Hayek’s work on free market principles also provides guidance on other key internet governance issues like universal service, municipal broadband, and online privacy.
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It’s now clear that the Obama FCC’s initial justification for its approach to net neutrality—that it would increase broadband deployment—was wishful thinking. Millions of Americans in rural and underserved communities still lack access to high-speed broadband, and no evidence exists that Obama’s net neutrality rules improved this state of affairs. Broadband networks are expensive to build and maintain, and these costs often make it uneconomic to deploy advanced networks in sparsely populated areas with or without net neutrality.
The free market answer to this broadband deployment problem is more aggressive use of universal service policies, not government owned and operated communications networks. Hayek found it “unquestionable that in an advanced society government ought to use its power of raising funds by taxation to provide a number of services [including communications services] which for various reasons cannot be provided, or cannot be provided adequately, by the market.” The fact that some services must be financed by government “by no means implies that such services should also be administered by government.” Consumers will experience greater benefits if the operation of such services is left to market forces.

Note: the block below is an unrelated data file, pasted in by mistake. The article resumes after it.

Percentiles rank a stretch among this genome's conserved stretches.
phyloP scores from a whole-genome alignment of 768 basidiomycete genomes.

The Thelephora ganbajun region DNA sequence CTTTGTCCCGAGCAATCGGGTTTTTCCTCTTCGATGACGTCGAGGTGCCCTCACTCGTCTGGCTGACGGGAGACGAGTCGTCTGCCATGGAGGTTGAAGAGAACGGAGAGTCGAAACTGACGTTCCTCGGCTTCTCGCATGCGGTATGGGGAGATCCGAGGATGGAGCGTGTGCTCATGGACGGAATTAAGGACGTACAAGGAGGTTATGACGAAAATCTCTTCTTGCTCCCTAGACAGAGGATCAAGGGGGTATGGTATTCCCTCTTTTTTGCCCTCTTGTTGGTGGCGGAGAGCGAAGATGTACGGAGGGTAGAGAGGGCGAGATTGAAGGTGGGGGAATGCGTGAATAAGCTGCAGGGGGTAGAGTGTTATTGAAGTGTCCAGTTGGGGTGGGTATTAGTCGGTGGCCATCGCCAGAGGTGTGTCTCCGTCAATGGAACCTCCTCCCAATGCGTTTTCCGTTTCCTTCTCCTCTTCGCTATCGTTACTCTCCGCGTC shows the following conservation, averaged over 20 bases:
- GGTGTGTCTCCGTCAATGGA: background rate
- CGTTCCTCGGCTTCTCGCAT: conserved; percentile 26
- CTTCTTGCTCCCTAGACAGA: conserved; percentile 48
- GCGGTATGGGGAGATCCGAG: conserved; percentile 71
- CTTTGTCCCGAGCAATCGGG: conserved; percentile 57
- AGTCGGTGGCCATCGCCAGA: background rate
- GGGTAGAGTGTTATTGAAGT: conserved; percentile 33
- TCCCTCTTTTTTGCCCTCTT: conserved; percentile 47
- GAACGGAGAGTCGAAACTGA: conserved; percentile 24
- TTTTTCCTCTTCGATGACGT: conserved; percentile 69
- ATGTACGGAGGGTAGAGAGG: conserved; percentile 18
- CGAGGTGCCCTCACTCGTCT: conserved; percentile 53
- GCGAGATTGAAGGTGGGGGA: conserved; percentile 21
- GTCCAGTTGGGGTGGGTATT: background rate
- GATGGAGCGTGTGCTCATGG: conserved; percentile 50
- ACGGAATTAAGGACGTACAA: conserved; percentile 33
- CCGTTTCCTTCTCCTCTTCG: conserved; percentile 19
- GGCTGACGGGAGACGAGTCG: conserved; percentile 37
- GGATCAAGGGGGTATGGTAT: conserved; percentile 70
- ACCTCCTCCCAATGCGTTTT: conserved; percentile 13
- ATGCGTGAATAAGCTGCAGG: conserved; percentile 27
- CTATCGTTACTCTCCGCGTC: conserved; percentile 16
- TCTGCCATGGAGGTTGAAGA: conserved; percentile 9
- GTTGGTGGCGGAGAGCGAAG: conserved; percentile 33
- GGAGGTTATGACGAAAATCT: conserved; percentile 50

This is especially true with respect to communications networks, where the implications extend beyond market efficiency: “[W]e certainly would not wish government to acquire a dominating position in the distribution of news; and the conferment in some countries of a monopoly of wireless broadcasting to governments is probably one of the most hazardous political decisions made in modern times.”